Burke Road crossing removal progressing

On Saturday I took a look at the Burke Road level crossing removal — it’s being done as part of the same package as the North/Mckinnon/Centre Roads crossings, but is well ahead of them in terms of progress.

The official web site has details of the project — because there’s space available, the new rail line and new station are being built parallel to the old ones, similar to how Springvale was done.

Level crossing removal works, Gardiner

Level crossing removal works, Gardiner

Level crossing removal works, Gardiner

Last week the Glen Waverley line and Burke Road were both closed so they could build the new bridge deck, then dig under it later. (A similar method is going to be used on the Frankston line crossings in the package.) During this time train passenger connected from Darling Station to Caulfield by bus. This seems to have gone quite well, with plenty of staff to direct people. Being school holidays no doubt helped.

At Burke Road, signs proclaimed the local businesses are open, but they looked pretty dead. Perhaps they always are on Saturday afternoons; I don’t know. The scuba shop highlighted in the local paper a few weeks ago had signs up saying they had moved to Camberwell.

Level crossing removal works, Gardiner

Gardiner level crossing removal works

A new island tram platform stop is being built, which looks like it’ll be adjacent the new station entrance.

The plan is to close the rail line again over Christmas for about 4 weeks to do major construction and connect the new tracks, with the project mostly finished by mid-2016.

There were a few curious locals wandering about taking a look, and of course government propaganda signage reminding us why the project is being done. Despite this specific crossing removal having been funded last year before Labor was voted in, the Andrews government “Getting on with it!” slogan is used.

Level Crossing Removal Authority signage, Gardiner

To be fair, the current government signed the contract, and while it’s not cheap, $534 million for four (an average of $133m each) has started to bring the average price back down after the $200 million price tag at St Albans. Hopefully this downward trend continues as more crossings are done.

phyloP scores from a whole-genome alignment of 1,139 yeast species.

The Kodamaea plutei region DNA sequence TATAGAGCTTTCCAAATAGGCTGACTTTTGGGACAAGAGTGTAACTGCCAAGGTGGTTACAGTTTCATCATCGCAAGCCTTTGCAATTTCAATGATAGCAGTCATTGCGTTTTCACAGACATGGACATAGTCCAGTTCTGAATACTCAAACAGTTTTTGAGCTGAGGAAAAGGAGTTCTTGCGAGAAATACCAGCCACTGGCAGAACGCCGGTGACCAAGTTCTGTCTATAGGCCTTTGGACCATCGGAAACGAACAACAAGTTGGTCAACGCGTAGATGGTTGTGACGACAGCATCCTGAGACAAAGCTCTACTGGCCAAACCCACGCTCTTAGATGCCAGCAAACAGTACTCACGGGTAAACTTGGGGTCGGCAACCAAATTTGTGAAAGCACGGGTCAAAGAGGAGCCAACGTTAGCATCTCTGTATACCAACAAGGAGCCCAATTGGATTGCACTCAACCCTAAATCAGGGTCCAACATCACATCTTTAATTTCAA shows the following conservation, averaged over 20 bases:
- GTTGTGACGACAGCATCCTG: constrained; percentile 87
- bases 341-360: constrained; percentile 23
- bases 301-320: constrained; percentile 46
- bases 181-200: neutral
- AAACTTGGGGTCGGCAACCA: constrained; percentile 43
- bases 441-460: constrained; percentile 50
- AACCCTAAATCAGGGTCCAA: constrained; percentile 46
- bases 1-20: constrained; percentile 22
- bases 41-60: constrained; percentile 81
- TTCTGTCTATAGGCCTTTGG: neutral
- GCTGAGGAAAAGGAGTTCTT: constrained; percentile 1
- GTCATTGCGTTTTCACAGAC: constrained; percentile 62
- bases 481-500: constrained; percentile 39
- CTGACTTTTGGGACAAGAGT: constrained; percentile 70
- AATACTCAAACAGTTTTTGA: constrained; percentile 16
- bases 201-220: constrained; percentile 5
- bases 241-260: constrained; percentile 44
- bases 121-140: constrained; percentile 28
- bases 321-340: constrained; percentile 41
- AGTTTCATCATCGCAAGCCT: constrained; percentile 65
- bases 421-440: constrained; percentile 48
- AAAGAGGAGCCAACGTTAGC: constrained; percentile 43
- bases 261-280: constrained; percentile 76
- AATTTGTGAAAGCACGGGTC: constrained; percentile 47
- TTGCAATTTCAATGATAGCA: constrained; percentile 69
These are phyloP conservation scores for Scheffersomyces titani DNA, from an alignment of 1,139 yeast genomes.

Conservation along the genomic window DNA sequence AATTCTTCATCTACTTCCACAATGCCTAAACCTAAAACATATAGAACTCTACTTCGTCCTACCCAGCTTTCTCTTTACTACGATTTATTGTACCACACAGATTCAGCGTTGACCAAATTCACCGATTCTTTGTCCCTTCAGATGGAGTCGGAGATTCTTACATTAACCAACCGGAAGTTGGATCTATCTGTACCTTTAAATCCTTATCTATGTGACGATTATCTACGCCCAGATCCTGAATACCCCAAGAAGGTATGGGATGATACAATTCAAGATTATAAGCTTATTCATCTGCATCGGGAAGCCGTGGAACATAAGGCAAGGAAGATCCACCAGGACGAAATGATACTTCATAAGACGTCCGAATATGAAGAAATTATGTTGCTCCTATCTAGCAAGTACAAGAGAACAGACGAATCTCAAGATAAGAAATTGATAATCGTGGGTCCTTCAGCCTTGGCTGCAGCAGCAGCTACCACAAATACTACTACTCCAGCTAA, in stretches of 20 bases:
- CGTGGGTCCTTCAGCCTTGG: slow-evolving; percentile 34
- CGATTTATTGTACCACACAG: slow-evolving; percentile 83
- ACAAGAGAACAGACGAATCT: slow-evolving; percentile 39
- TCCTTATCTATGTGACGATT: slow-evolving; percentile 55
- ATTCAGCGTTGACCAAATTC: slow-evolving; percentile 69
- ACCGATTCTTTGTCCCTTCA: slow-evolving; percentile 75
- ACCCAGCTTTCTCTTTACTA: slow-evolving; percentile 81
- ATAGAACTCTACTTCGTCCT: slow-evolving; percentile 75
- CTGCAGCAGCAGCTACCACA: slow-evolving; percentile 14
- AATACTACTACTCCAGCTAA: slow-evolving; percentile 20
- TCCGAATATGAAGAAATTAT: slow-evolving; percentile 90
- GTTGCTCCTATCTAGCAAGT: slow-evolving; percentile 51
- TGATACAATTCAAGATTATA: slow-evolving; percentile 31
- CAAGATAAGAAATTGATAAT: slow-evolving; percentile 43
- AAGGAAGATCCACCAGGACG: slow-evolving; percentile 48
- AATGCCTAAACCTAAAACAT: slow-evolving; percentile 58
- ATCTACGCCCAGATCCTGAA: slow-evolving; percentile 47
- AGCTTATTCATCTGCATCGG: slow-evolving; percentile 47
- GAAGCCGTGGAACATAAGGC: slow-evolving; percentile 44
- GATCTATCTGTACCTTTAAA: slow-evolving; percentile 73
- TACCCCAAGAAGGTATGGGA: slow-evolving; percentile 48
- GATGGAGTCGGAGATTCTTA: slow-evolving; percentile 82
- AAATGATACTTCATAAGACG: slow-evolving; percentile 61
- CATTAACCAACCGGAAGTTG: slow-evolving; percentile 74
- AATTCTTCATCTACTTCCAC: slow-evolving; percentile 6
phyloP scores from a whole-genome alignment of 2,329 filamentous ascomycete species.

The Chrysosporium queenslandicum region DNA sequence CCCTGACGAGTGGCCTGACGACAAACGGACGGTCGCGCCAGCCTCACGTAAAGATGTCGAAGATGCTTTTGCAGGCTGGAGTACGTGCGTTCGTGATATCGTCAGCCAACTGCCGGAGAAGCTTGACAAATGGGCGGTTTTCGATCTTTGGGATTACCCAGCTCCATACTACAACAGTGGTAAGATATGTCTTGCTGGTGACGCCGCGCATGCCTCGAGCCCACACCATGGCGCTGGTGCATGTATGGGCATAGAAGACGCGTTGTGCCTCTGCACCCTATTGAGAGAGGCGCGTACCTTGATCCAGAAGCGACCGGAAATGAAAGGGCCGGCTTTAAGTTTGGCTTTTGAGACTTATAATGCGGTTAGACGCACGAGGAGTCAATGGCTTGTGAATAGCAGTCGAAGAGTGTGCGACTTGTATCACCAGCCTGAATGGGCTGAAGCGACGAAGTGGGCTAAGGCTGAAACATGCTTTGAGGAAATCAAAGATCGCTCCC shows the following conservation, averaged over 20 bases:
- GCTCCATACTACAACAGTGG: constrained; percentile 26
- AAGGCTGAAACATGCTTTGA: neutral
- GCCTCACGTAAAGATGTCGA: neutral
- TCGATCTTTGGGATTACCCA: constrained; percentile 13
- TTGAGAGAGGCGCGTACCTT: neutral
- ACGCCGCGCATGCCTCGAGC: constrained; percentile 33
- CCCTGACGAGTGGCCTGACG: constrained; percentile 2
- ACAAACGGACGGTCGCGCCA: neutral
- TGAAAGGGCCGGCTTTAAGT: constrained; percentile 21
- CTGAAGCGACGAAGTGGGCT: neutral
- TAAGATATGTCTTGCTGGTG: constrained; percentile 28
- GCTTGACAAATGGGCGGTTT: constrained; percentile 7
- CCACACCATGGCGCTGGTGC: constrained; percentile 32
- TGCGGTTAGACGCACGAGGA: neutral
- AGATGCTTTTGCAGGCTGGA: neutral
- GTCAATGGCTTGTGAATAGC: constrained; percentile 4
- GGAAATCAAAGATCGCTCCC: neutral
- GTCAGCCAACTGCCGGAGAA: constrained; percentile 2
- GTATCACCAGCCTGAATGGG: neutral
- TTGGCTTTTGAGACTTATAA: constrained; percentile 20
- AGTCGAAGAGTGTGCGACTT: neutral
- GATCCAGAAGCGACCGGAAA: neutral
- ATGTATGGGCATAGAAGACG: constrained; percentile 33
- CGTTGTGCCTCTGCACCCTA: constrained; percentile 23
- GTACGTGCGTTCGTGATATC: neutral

The sign was of course authorised by the Victorian government, and printed by the good people at [printer name] in [place of business].

Printed by [Printer name]

Anyway, it’s good to see the project proceeding. As an occasional motorist and tram passenger in the area, I know it regularly clogs up, and I’m sure train passengers will be happier when they no longer have to slow down to 15 kmh crossing the tram line.

  • Update January 2016: the grade separation was completed, with the station and road re-opened this month, with some finishing touches are still underway. Notably while the Coalition first announced and funded this project in 2014, they planned to see it completed in early 2017, so under Labor it’s been finished about a year earlier than expected. Teamwork, I suppose.

By Daniel Bowen

Transport blogger / campaigner and spokesperson for the Public Transport Users Association / professional geek.
Bunurong land, Melbourne, Australia.
Opinions on this blog are all mine.

10 replies on “Burke Road crossing removal progressing”

thanks for the excellent update, with great action pictures. I had no idea it was such a major project nor that it cost so much for each crossing removal. Not sure why it costs so much!

I’ve visited the crossing a couple of times on weekends in the last year to have a look before and during the works. The shops were always dead – it seems to be a bit of a ghost strip, on weekends at least.

I suspect that the shopping strip there has not really recovered from the half of it on the other side of Burke Rd being demolished when Burke Rd was widened as part of the South Eastern Arterial construction in the late 1980s.

This is the freeway exit my parents have to come off when they are visiting me. Traffic does back up there trying to get off the freeway.

I still do not understand why we have such concerns with a high frequency train line level crossing, when having trams or buses at the same frequency does not cause a problem.

I understand that work has started on the St Albions crossing too over recent days. I wonder if that is to be done by next christmas?

Will there be a direct lift linking the tram platform and the trains?

What about grade separation for the passengers?

From looking at the scant details available it seems that tram passengers must cross the road to get to the station? I hope I’m wrong. Surely this would be a perfect opportunity for passenger tram/train interchange to occur via steps/lift/escalators from the central tram stop to the train platform below without needing to “wait for the lights”.

@TranzitJim: “I still do not understand why we have such concerns with a high frequency train line level crossing, when having trams or buses at the same frequency does not cause a problem.”

I’m sure if you think about it for a minute you’ll figure it out.

Trains have absolute priority, so they can lock up crossings unpredictably and for many minutes at a time.

Trams and buses generally don’t, so there’s a limit to their traffic signal cycle, even if arriving at high frequency.

Which is not to say trams and buses shouldn’t have better priority, but because they can stop more quickly than trains, it could be done without shutting down road crossings indefinitely if a bunch of them turn up at once.

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